The Nevada System of Higher Education has released fee waivers for Native American students and students from Nevada National Guard families, aiming to remove financial barriers for education.
The fee waivers were passed by Governor Sisolak and the Nevada Legislature during the 81st legislative session with the goal of increasing participation in post-secondary education and have been available since the beginning of the fall 2021 semester.
Through Assembly Bill 262, eligibility for Native American students includes being a member or descendant of a federally-recognized Native American tribe or nation located within Nevada. Students must also have been a Nevada resident for at least a year, maintain a 2.0 GPA while enrolled at their university and have completed the Free Application for Federal Student Aid to be able to apply.
Native students were brought into the planning process for the waiver, backed by Assemblywoman Natha Anderson and members of various tribal nations. One of the students involved was Jarrette Werk, an enrolled member of the Aaniiih and Nakoda Nation’s of the Fort Belknap Indian Community of Montana and university senior.
Werk completed his freshman year at Montana State University, which had a similar “American Indian Tuition Waiver” initiative before transferring to UNR.
“I gave a written testimony as someone who had benefited from my home state of Montana’s tuition waiver for Native students,” said Werk. “I personally will not benefit from this tuition waiver in Nevada. However, I believe that it’s so important and will help more Indigenous students make it to college and graduate.”
The fee waiver was expanded by Assembly Bill 156 to include active duty
members of the Nevada National Guard, who can transfer existing registration and laboratory fee waivers to a spouse or child during a period of reenlistment. Students using this waiver must also maintain a minimum 2.0 GPA.
“The fee waiver covers state-supported, academic credit-bearing courses that lead to a certificate, associate, baccalaureate, master’s, doctoral, or professional degree including distance education courses, independent learning, and continuing education courses as long as a student is degree seeking,” read NSHE’s website. “The fee waiver also covers co-requisite and corresponding support courses including courses numbered below 100. Self-supporting courses, including independent study and correspondence courses, are not eligible for the fee waiver.”
When completing the form, applicants must prove one year of residency in Nevada through documentation such as a Nevada driver’s license, identification card, vehicle registration, voter registration, bills or any other documentation accepted by the institution they are attending.
The student will only have to submit the fee waiver once, so long as they remain continuously enrolled at their designated institution during the fall and spring semesters and submit the FAFSA every year, for which they want to enact the waiver. If a student takes a break in enrollment, they will have to resubmit the waiver for the following semester.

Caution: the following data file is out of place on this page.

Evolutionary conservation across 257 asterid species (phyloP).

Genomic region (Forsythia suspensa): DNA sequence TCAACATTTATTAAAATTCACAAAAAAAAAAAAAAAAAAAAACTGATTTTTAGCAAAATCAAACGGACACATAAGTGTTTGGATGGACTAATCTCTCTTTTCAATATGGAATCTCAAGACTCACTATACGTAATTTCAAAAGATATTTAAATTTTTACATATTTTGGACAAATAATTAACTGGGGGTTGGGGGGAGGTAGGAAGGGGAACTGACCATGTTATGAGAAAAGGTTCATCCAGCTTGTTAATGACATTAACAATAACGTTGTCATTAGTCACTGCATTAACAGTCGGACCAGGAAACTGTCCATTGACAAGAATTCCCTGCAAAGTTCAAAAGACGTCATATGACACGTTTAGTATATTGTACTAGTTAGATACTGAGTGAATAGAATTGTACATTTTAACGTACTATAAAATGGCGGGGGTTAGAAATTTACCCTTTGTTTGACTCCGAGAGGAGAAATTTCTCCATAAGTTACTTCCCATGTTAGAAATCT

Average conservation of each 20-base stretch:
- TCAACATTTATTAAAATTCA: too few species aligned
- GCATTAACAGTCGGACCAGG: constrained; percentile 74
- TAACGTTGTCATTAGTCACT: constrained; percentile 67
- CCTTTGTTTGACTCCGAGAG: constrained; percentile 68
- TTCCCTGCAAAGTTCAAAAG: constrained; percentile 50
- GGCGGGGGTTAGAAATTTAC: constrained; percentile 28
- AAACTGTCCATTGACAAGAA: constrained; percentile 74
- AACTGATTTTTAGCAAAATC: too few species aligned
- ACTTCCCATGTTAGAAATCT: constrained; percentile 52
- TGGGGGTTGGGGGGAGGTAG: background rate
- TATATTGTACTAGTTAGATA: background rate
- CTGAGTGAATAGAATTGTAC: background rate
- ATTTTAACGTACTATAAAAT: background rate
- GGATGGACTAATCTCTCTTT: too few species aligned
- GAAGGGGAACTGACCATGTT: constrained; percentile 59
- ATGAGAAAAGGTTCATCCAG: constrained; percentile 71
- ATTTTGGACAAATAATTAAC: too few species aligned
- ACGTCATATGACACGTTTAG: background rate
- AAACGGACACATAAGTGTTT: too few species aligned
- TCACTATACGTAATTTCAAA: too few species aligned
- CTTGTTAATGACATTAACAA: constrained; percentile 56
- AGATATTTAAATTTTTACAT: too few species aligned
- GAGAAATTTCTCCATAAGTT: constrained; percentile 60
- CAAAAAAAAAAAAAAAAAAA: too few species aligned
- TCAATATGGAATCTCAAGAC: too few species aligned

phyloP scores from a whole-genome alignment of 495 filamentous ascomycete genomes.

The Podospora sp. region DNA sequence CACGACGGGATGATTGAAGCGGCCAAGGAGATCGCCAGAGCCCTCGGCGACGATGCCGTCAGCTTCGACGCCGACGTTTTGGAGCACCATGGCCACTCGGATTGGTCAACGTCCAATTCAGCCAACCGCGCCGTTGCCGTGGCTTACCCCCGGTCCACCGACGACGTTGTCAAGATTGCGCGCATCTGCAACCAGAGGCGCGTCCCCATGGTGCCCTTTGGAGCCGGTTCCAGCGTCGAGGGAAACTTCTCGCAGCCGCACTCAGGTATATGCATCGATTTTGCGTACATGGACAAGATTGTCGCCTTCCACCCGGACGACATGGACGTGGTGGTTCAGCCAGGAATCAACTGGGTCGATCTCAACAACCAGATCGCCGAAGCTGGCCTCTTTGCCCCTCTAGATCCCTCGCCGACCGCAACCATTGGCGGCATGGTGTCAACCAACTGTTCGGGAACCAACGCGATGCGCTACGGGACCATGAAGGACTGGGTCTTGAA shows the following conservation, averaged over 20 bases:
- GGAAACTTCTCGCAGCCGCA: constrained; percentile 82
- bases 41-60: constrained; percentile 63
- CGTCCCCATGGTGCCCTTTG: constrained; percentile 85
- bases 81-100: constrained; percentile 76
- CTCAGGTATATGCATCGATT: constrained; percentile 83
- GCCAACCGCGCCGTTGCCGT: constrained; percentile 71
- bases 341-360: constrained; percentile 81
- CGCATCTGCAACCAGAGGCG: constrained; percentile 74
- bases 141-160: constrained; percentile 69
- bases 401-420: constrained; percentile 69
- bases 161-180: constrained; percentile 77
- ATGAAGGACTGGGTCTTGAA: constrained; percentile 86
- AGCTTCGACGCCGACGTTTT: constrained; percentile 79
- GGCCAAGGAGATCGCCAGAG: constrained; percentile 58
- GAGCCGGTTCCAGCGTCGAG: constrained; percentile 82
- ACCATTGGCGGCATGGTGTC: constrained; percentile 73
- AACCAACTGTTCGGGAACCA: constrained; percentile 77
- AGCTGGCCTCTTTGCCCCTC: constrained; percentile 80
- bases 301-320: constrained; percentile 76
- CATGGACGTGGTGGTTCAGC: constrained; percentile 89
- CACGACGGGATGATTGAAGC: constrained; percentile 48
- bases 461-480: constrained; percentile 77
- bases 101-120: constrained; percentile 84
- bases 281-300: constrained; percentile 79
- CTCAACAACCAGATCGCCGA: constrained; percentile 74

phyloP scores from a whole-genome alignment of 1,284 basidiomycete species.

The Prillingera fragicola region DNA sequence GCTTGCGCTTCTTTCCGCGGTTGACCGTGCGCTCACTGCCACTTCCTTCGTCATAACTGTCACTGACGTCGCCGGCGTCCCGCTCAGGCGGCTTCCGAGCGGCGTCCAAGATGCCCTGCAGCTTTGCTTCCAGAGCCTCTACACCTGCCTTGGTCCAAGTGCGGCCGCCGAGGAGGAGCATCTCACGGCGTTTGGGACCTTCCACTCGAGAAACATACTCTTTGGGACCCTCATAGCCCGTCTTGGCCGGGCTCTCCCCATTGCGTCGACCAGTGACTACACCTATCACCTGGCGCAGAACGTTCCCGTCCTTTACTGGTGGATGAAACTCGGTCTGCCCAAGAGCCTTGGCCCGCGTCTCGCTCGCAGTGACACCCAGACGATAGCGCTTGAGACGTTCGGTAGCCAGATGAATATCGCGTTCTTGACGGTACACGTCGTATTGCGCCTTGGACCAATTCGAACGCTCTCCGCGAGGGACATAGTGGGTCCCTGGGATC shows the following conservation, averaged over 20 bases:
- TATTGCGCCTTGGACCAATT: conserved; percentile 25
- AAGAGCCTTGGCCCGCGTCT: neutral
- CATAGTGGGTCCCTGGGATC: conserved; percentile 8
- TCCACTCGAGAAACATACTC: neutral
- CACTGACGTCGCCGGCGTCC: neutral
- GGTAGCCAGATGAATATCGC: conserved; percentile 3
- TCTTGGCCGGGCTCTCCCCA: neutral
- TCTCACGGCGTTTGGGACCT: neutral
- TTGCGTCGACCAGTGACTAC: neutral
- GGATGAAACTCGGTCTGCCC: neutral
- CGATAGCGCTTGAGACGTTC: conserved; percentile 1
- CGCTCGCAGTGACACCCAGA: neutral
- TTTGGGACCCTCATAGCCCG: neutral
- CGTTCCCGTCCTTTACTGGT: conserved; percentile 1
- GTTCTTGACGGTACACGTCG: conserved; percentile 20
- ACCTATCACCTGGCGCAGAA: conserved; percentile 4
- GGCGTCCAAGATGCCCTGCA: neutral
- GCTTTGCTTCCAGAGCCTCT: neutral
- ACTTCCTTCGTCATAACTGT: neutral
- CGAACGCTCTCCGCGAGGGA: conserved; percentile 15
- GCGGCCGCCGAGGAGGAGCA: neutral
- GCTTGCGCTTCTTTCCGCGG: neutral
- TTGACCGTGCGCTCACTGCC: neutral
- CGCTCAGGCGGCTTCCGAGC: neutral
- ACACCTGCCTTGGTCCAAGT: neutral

Emma Williams, a junior at the University of Nevada, Reno, has already benefited from the fee waiver since she applied two weeks before the start of the Fall 2021 semester.
“I think it’s important that they are acknowledging that these are originally native lands and providing reparations for the land being taken from us,” said Williams, who is enrolled with the Pyramid Lake Paiute Tribe, whose traditional homelands lie within Washoe county. “After financial aid, the tuition waiver covered the remaining class fees in my account which was very helpful to me.”
Williams did, however, have concerns about some of the terms and conditions on the waiver that specified that to qualify, you must be in a tribe that “all or part of which is located within the boundaries of Nevada.”
“There are some native students that are members of the qualifying tribes that reside within Nevada, but are not eligible for the fee waiver because their zip codes are technically California or Idaho, since the tribe’s lands spread through the borders of these states,” she said. “Like students who grew up on the Owyhee ‘Duck Valley’ reservation which crosses between Nevada and Idaho, or in the Woodfords community in Alpine County, California.”
Williams added that she hopes the waiver can be updated in the future to include the full expanse of land or reservation boundaries that these tribes inhabited— and still do today—regardless of residency in Nevada.
Sydney Peerman can be reached at firstname.lastname@example.org or on Twitter at @sydneypeerman.